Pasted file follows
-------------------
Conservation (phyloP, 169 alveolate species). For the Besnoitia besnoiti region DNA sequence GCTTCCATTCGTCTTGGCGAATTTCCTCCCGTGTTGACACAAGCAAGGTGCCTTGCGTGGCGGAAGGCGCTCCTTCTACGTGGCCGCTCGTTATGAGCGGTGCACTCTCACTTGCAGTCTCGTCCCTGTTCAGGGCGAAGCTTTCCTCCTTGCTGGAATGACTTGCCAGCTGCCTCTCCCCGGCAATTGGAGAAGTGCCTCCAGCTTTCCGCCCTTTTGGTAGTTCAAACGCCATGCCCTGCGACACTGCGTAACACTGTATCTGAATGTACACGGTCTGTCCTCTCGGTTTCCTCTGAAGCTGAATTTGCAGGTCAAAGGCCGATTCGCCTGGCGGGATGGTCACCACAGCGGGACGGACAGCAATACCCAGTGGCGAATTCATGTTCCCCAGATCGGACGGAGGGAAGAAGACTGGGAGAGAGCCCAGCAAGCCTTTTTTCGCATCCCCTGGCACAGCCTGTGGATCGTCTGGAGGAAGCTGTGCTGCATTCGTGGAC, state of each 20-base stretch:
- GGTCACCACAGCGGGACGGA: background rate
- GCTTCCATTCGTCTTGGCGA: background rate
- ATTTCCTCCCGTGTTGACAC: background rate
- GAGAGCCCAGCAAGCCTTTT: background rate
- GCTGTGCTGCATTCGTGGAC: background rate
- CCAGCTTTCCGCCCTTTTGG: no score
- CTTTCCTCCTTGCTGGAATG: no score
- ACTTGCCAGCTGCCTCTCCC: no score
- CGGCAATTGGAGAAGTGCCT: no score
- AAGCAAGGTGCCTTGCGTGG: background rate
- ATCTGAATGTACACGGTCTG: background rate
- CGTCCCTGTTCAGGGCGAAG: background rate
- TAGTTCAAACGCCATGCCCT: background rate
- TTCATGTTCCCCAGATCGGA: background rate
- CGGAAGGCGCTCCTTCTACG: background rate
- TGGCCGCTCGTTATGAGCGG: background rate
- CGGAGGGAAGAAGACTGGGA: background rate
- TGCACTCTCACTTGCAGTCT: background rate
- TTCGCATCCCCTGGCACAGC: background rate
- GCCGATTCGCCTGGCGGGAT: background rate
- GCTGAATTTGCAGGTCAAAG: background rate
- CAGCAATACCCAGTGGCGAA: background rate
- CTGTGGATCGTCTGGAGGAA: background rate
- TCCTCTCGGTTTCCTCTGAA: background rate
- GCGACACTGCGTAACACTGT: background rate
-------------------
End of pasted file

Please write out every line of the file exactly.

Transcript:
Conservation (phyloP, 169 alveolate species). For the Besnoitia besnoiti region DNA sequence GCTTCCATTCGTCTTGGCGAATTTCCTCCCGTGTTGACACAAGCAAGGTGCCTTGCGTGGCGGAAGGCGCTCCTTCTACGTGGCCGCTCGTTATGAGCGGTGCACTCTCACTTGCAGTCTCGTCCCTGTTCAGGGCGAAGCTTTCCTCCTTGCTGGAATGACTTGCCAGCTGCCTCTCCCCGGCAATTGGAGAAGTGCCTCCAGCTTTCCGCCCTTTTGGTAGTTCAAACGCCATGCCCTGCGACACTGCGTAACACTGTATCTGAATGTACACGGTCTGTCCTCTCGGTTTCCTCTGAAGCTGAATTTGCAGGTCAAAGGCCGATTCGCCTGGCGGGATGGTCACCACAGCGGGACGGACAGCAATACCCAGTGGCGAATTCATGTTCCCCAGATCGGACGGAGGGAAGAAGACTGGGAGAGAGCCCAGCAAGCCTTTTTTCGCATCCCCTGGCACAGCCTGTGGATCGTCTGGAGGAAGCTGTGCTGCATTCGTGGAC, state of each 20-base stretch:
- GGTCACCACAGCGGGACGGA: background rate
- GCTTCCATTCGTCTTGGCGA: background rate
- ATTTCCTCCCGTGTTGACAC: background rate
- GAGAGCCCAGCAAGCCTTTT: background rate
- GCTGTGCTGCATTCGTGGAC: background rate
- CCAGCTTTCCGCCCTTTTGG: no score
- CTTTCCTCCTTGCTGGAATG: no score
- ACTTGCCAGCTGCCTCTCCC: no score
- CGGCAATTGGAGAAGTGCCT: no score
- AAGCAAGGTGCCTTGCGTGG: background rate
- ATCTGAATGTACACGGTCTG: background rate
- CGTCCCTGTTCAGGGCGAAG: background rate
- TAGTTCAAACGCCATGCCCT: background rate
- TTCATGTTCCCCAGATCGGA: background rate
- CGGAAGGCGCTCCTTCTACG: background rate
- TGGCCGCTCGTTATGAGCGG: background rate
- CGGAGGGAAGAAGACTGGGA: background rate
- TGCACTCTCACTTGCAGTCT: background rate
- TTCGCATCCCCTGGCACAGC: background rate
- GCCGATTCGCCTGGCGGGAT: background rate
- GCTGAATTTGCAGGTCAAAG: background rate
- CAGCAATACCCAGTGGCGAA: background rate
- CTGTGGATCGTCTGGAGGAA: background rate
- TCCTCTCGGTTTCCTCTGAA: background rate
- GCGACACTGCGTAACACTGT: background rate